Congratulations on having The Headhunter's Daughter selected in the Short Film Programme at Sundance 2022, how does it feel to be part of such an amazing line-up of films?


We feel honoured to be a part of such an esteemed roster of films and to play alongside other talented filmmakers is humbling and deeply inspiring. This film was made with very little resources and crew, and was filmed with close friends and neighbours in my hometown of La Trinidad - I never thought it’d premiere in a festival such as Sundance, yet here we are - still in disbelief!

"We were paraded in multiple World Fair exhibitions, enclosed in Coney Island human zoos, and disfigured in political cartoons during wartime."

Can you tell me a little bit about how The Headhunter's Daughter came about, what inspired your screenplay?


I am a musician, and all of the music in the film is composed by myself alongside the main actor, Ammin. I always dreamt of being a musical performer myself, as well as experienced having to leave my homeland in pursuit of doing something in-line with the arts. The uncertainty and gravity of such an exodus was a stimulus for me to write this film. However, after living in the United States for a while, I have learned and unpacked this feeling and the repercussions of this move, so I channelled it into the screenplay. At the end of the day, the film became a film about home.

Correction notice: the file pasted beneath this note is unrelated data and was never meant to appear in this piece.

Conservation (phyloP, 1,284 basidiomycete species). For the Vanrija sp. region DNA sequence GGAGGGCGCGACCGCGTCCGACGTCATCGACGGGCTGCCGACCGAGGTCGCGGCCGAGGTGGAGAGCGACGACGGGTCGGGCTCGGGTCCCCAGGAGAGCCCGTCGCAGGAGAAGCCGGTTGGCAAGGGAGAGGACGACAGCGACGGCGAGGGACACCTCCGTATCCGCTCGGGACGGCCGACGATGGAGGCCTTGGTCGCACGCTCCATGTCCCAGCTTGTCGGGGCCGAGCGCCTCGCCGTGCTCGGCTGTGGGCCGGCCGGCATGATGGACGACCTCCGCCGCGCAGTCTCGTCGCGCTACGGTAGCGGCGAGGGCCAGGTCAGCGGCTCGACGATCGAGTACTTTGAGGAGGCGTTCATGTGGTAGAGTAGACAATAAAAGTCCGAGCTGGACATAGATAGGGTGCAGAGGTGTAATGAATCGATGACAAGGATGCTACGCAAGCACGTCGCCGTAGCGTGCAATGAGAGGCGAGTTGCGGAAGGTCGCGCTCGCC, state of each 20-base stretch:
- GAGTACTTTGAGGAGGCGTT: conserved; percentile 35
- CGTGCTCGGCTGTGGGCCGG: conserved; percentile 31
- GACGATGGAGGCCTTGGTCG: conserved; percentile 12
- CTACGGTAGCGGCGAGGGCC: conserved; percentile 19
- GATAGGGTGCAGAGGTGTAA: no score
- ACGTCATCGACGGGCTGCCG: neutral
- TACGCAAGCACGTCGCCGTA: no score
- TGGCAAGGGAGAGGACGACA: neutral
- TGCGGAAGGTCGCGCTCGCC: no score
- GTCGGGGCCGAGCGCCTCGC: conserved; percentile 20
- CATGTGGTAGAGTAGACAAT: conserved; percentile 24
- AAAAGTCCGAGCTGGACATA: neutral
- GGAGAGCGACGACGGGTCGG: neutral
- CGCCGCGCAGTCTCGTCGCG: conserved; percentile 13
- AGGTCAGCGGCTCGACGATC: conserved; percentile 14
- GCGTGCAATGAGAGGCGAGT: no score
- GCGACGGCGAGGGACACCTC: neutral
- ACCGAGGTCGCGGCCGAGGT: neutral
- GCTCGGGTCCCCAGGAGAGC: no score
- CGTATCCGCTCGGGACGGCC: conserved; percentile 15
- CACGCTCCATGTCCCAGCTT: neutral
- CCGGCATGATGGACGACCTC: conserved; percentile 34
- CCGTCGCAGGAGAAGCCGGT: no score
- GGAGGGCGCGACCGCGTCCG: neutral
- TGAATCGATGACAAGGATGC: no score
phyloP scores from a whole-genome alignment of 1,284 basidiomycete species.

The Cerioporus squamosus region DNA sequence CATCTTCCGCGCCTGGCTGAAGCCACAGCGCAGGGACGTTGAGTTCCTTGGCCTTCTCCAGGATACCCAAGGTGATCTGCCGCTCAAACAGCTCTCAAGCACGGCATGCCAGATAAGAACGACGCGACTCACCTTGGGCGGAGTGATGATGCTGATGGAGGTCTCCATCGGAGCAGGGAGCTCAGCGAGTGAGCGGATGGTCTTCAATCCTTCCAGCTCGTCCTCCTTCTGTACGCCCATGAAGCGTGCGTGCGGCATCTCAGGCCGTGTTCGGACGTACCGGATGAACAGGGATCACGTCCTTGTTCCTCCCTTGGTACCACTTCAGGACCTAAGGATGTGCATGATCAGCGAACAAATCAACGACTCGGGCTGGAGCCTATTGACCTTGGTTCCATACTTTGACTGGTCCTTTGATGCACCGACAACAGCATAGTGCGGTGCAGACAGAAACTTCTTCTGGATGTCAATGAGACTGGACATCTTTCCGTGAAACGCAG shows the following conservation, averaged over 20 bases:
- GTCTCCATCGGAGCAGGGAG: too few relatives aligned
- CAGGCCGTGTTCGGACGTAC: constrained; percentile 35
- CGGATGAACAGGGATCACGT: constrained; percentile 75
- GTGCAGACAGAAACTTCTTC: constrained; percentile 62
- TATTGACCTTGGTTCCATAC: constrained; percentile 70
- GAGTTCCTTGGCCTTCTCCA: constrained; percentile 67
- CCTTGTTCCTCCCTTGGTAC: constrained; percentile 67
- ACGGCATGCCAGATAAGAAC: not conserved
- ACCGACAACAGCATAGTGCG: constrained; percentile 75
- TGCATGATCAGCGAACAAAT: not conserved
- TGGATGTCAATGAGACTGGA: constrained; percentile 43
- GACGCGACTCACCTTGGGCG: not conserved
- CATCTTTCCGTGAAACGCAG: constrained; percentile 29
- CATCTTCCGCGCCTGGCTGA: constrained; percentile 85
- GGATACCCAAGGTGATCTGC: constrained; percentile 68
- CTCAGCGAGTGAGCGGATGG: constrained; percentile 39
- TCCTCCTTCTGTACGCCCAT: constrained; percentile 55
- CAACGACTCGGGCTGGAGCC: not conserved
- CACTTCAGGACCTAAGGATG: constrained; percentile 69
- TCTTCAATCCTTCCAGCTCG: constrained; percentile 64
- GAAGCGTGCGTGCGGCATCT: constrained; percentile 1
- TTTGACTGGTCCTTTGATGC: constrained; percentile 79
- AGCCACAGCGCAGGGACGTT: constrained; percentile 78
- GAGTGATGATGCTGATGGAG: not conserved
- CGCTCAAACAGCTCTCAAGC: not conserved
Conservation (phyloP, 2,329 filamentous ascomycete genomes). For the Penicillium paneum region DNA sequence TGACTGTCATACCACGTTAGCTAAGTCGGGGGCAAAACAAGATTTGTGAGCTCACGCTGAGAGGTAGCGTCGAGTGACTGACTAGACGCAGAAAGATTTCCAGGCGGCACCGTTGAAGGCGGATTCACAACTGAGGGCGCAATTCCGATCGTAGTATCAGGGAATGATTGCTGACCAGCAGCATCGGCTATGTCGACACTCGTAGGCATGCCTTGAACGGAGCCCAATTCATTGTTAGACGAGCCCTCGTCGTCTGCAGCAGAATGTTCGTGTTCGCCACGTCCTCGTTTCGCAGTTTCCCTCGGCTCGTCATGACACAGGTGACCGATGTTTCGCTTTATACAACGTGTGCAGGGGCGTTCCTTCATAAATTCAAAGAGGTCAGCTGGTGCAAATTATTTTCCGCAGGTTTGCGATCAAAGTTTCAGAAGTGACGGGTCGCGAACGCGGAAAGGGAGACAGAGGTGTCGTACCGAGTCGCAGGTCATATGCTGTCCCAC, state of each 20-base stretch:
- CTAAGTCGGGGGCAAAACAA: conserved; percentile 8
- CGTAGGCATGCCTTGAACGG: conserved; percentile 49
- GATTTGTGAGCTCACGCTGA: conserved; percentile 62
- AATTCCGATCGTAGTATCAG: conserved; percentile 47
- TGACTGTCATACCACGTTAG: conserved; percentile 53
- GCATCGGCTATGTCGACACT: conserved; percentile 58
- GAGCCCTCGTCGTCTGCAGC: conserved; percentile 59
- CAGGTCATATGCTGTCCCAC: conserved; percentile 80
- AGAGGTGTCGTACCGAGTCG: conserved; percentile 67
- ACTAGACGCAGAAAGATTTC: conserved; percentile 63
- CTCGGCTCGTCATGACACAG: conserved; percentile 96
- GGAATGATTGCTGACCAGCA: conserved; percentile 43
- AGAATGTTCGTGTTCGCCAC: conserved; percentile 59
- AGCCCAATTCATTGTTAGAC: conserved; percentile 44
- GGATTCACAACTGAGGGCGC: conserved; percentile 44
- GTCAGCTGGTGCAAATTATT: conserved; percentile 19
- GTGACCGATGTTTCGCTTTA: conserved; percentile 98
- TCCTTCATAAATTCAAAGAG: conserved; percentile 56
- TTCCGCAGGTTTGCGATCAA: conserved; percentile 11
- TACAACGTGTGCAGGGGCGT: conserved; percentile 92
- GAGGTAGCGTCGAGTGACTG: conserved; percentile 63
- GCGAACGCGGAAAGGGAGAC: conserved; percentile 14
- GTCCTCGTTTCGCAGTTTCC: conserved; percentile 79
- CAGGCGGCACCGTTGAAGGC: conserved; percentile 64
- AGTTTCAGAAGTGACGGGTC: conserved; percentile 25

When working on a short film like The Headhunter's Daughter what are some of the biggest challenges you face realising your vision?


Perhaps the limitations of having a very small budget and the lack of personnel on set were the biggest challenges, however, while filming, these aspects became the strengths that made the film what it is. At this point, I am convinced to keep filming in these conditions as I have found a deep connection with this process and am able to fully be present with everyone in our crew, the community I filmed with, and work at a pace that works for our stylistic approach.

Do you think filmmakers should continue to push the boundaries of the films/stories they want to tell?